Columnist: Biden’s Afghanistan fiasco portends larger failures to come

President Joe Biden’s failure to manage the pullout of a few thousand U.S. military troops from Afghanistan has drawn surprising media scrutiny and scorn, for the fact that it is only the fall of a small country to a similar kind of tyranny already experienced in other places around the world.

In the eyes of PJ Media columnist Richard Hernandez, however, the attention being given to Biden’s Afghanistan failure is justified because it points to larger failures of “the Washington intelligence, diplomatic, and military institutions on which national and Western security depend,” which he wrote is a “strategic crisis of the first order.”

Biden is making the failure worse by refusing to acknowledge it, Fernandez said. He has not fired any top officials over the debacle and has concentrated part of his message by blaming former President Donald Trump for the peace deal with the Taliban.

The president has also claimed that the evacuations would have been “hard and painful” no matter when they took place, which belies the fact that they would not have had to contend with Taliban forces controlling the country if they had evacuated earlier.

Biden “delusional”

The fact that “the administration insists on characterizing obvious ineptitude as resolute excellence underlines, rather than belies, their delusional character,” Hernandez wrote. “But it fools no one except a dwindling number of media hacks. We see you Joe — and so do the Taliban, the NATO allies, and, worst of all, America’s most dangerous foes.”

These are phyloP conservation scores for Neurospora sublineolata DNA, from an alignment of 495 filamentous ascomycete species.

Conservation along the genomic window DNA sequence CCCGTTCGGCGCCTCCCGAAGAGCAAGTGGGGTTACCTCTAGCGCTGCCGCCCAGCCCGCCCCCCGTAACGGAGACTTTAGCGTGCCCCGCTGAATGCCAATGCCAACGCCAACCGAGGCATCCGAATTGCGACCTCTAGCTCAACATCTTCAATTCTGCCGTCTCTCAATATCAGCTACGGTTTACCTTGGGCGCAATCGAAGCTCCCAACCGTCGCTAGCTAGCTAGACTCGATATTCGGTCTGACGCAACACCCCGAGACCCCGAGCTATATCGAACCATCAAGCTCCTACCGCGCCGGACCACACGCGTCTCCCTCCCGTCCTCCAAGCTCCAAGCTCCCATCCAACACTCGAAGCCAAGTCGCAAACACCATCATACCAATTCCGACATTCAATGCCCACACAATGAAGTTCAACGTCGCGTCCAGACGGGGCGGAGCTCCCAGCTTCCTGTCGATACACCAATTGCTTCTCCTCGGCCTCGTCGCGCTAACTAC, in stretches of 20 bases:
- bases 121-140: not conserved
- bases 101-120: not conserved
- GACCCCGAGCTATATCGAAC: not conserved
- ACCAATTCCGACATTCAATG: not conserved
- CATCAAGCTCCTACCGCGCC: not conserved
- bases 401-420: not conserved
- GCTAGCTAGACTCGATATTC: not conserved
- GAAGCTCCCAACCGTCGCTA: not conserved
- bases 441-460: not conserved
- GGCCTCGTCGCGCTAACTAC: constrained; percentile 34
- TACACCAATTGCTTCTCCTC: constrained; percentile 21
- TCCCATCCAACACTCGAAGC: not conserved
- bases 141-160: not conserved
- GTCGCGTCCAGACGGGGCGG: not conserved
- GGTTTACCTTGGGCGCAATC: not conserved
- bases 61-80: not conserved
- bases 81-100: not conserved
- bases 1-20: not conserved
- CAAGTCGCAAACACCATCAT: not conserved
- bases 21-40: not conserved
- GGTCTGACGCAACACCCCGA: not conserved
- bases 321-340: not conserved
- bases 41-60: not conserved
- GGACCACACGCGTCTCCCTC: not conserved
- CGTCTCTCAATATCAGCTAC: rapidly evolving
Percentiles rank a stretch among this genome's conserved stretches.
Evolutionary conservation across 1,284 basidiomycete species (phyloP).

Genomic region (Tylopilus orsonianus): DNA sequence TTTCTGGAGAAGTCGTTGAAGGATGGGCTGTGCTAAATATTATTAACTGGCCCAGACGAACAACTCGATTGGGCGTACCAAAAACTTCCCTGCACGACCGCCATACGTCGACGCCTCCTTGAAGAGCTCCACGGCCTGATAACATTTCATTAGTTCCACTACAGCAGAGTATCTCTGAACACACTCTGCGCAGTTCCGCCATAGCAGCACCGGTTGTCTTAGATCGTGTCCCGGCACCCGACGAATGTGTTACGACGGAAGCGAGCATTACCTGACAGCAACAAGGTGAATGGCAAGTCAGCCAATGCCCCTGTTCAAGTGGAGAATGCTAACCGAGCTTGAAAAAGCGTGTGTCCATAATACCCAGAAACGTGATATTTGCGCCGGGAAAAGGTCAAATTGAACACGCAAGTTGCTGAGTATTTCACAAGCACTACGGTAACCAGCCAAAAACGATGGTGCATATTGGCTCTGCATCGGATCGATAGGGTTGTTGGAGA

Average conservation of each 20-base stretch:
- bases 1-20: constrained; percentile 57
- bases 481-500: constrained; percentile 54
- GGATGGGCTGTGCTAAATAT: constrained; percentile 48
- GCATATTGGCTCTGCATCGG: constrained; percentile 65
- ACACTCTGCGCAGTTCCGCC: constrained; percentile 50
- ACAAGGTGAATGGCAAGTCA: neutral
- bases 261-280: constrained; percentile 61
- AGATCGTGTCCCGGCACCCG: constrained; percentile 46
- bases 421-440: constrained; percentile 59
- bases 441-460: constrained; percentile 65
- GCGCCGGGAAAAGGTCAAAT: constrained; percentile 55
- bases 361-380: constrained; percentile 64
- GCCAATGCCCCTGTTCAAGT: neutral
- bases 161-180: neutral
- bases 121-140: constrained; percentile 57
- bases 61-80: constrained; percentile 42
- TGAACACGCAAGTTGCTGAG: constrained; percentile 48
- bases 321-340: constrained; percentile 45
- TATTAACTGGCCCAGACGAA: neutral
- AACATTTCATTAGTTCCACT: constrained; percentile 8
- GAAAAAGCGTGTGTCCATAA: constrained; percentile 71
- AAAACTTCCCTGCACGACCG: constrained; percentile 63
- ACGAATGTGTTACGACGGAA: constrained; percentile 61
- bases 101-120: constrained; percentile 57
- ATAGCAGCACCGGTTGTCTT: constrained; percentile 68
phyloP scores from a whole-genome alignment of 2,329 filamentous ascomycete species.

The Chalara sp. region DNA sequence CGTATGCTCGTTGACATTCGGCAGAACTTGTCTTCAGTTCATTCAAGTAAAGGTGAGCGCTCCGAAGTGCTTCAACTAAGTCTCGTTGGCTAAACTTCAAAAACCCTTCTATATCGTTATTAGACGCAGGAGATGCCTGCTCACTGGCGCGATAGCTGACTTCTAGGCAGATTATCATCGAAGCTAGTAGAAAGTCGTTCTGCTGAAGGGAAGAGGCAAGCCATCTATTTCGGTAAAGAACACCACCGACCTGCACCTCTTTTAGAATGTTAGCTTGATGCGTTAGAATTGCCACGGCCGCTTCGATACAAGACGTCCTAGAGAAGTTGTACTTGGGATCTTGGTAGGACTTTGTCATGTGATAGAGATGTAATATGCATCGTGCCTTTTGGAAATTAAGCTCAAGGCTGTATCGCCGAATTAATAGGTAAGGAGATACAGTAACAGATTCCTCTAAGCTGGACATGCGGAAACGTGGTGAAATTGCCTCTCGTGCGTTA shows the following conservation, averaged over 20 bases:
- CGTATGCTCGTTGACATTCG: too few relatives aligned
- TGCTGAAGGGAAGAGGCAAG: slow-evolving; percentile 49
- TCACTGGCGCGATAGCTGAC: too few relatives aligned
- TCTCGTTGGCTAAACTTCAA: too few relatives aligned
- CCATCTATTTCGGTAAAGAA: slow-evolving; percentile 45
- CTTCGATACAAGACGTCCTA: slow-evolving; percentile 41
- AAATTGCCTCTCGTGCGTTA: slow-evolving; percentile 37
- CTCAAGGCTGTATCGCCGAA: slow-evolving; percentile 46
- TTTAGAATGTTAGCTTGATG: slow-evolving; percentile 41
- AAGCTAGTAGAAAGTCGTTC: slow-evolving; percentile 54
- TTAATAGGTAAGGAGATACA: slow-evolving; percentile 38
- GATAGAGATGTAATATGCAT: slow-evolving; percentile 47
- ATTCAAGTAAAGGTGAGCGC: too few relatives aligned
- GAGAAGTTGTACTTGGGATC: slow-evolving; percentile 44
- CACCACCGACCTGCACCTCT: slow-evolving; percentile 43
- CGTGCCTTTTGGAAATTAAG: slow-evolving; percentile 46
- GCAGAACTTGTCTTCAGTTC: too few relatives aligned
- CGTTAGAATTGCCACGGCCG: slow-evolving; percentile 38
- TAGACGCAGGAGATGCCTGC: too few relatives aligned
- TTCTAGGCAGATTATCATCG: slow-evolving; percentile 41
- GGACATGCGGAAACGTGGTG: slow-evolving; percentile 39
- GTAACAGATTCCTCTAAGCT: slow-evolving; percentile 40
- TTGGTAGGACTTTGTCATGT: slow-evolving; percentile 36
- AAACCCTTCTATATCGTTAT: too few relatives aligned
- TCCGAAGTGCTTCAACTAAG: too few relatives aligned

Biden has now been exposed to the world as weak and inept, which will have ramifications for all of his future moves and decisions. Likely, there won’t be many world leaders of such nations who will see him as competent and strong, much less a threat to their anti-American agenda.

As the New York Post noted, the Taliban is already threatening “consequences” for the U.S. if it tries to extend the evacuation beyond Aug. 31, which would mean leaving U.S. troops in the country past the deadline previously agreed to.

“It’s a red line. President Biden announced that on ​Aug. 31 they would withdraw all their military forces. So if they extend it, that means they are extending occupation while there is no need for that​,” Taliban spokesman Suhail Shaheen told Sky News. ​

A Taliban “victory”

​Rep. Michael McCaul (R-TX), the ranking Republican on the House Foreign Affairs Committee, lamented that the U.S. now has no intelligence in Afghanistan outside of the airport in Kabul.

“That is a victory, not only for the Taliban but for Russia, China and Iran because we can’t see their activities in the region anymore​,” the Republican lawmaker said. ​

“The intelligence community was very clear and had gave a very grim assessment about the conditions on the ground. The Biden administration chose to ignore that intelligence. This decision will have long-term ramifications for the United States’ standing in the world,” McCaul added.​​

In Hernandez’s view, and one that is shared by many as this debacle unfolds, the answer is to “clean house” before 2024. “The catastrophe, rather than diminishing, has only just begun,” he said. “It will not end when the last qualified person leaves Kabul but when the U.S. political system has found a constitutional way to clean house.”

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